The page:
Industry

Companies Not Improving on Human Rights Despite Mounting Investor Pressure

Many firms failing to show progress since 2019; automotive ranked lowest among five sectors covered.

Many of the world’s most influential companies are failing to demonstrate their human rights due diligence despite growing investor pressure, according to a new report by the World Benchmarking Alliance (WBA).

In the fourth edition of its Corporate Human Rights Benchmark (CHRB), the Alliance assessed 230 global companies on their human rights disclosures across agricultural products, apparel, extractives, ICT manufacturing and, for the first time, automotive manufacturing.

Nearly half of companies assessed are not conducting human rights due diligence in line with the United Nations Guiding Principles on Business and Human Rights (UNGP).

Investors have been increasing their focus on human rights issues, including via the release a three-step approach for integrating respect for human rights into investment practices by the UN-backed Principles for Responsible Investment.

In March 2020, a group of 176 international investors, representing US$4.5 trillion in assets, sent a letter to the 95 companies that failed to score any points on the human rights due diligence indicators in the 2019 CHRB assessment, calling for urgent improvement. Of those 95 companies, 79 continue to score zero on human rights due diligence, with only 16 companies having improved this year.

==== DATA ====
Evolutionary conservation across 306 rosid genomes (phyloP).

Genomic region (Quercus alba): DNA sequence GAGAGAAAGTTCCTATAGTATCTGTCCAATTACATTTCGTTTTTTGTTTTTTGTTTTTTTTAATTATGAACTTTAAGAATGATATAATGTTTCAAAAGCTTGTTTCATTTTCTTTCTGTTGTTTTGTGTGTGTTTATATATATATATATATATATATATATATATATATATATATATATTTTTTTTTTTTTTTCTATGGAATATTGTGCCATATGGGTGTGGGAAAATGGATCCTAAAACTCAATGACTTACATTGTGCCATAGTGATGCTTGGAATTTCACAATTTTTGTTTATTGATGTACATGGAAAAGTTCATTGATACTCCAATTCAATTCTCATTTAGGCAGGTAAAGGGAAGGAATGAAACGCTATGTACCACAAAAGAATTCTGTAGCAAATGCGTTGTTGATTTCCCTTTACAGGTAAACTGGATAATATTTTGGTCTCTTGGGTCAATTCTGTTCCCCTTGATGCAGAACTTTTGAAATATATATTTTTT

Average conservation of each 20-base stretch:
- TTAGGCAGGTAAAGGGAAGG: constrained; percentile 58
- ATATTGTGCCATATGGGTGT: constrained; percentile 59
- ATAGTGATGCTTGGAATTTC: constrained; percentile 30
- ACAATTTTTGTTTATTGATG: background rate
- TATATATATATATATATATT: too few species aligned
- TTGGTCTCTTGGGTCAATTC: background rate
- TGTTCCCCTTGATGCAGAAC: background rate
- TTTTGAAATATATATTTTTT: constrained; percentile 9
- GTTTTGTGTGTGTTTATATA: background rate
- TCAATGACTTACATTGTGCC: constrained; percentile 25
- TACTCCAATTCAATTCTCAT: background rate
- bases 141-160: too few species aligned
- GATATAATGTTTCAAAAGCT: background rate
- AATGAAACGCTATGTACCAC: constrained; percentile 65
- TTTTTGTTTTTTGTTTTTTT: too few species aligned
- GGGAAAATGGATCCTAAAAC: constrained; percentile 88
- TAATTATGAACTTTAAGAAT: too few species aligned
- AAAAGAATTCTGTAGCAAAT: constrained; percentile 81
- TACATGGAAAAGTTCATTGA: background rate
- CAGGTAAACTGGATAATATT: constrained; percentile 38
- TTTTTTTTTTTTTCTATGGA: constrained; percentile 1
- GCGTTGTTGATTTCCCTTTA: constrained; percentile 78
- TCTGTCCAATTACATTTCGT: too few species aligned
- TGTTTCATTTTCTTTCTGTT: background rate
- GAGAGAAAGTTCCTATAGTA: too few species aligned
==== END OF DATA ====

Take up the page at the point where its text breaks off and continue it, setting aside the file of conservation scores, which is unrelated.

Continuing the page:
A significant challenge identified in the report is the lack of willingness and commitment by the majority of companies to focus attention on human rights. While there has been general progress in scores across all sectors, more than a third companies failed to improve on their 2019 scores, with many low scorers “still refusing to budge”.

Starbucks, Ross Stores and Phillips 66 are among 24 low-scoring companies which scored below 10% in the 2019 report, with no improvement in any of the CHRB core UNGP indicators in 2020.

“Little to no progress” on rights due diligence

“There is a concerningly large group of companies who have made little to no progress in the last 12 months. We’re sensing a real reluctance from the laggards to improve. When we look at the companies assessed for the first time this year, 70% failed to score any points on human rights due diligence,” said Camille Le Pors, CHRB Lead at WBA.

“While a small group of companies are demonstrating strong commitment and processes, it’s not always clear that these deliver their intended effects. Clearly, businesses alone won’t raise the bar and with COVID-19’s compounding impact, there is a real need for regulatory action, as planned by the European Union, as well as increased investor pressure to force change,” she said.

Another key finding was a disconnect between companies’ commitments and processes and impacts on the ground.

“Of the 229 companies assessed, 104 had at least one allegation of a serious human rights impact meeting the CHRB severity threshold, with 225 allegations reported in total,” the report states.

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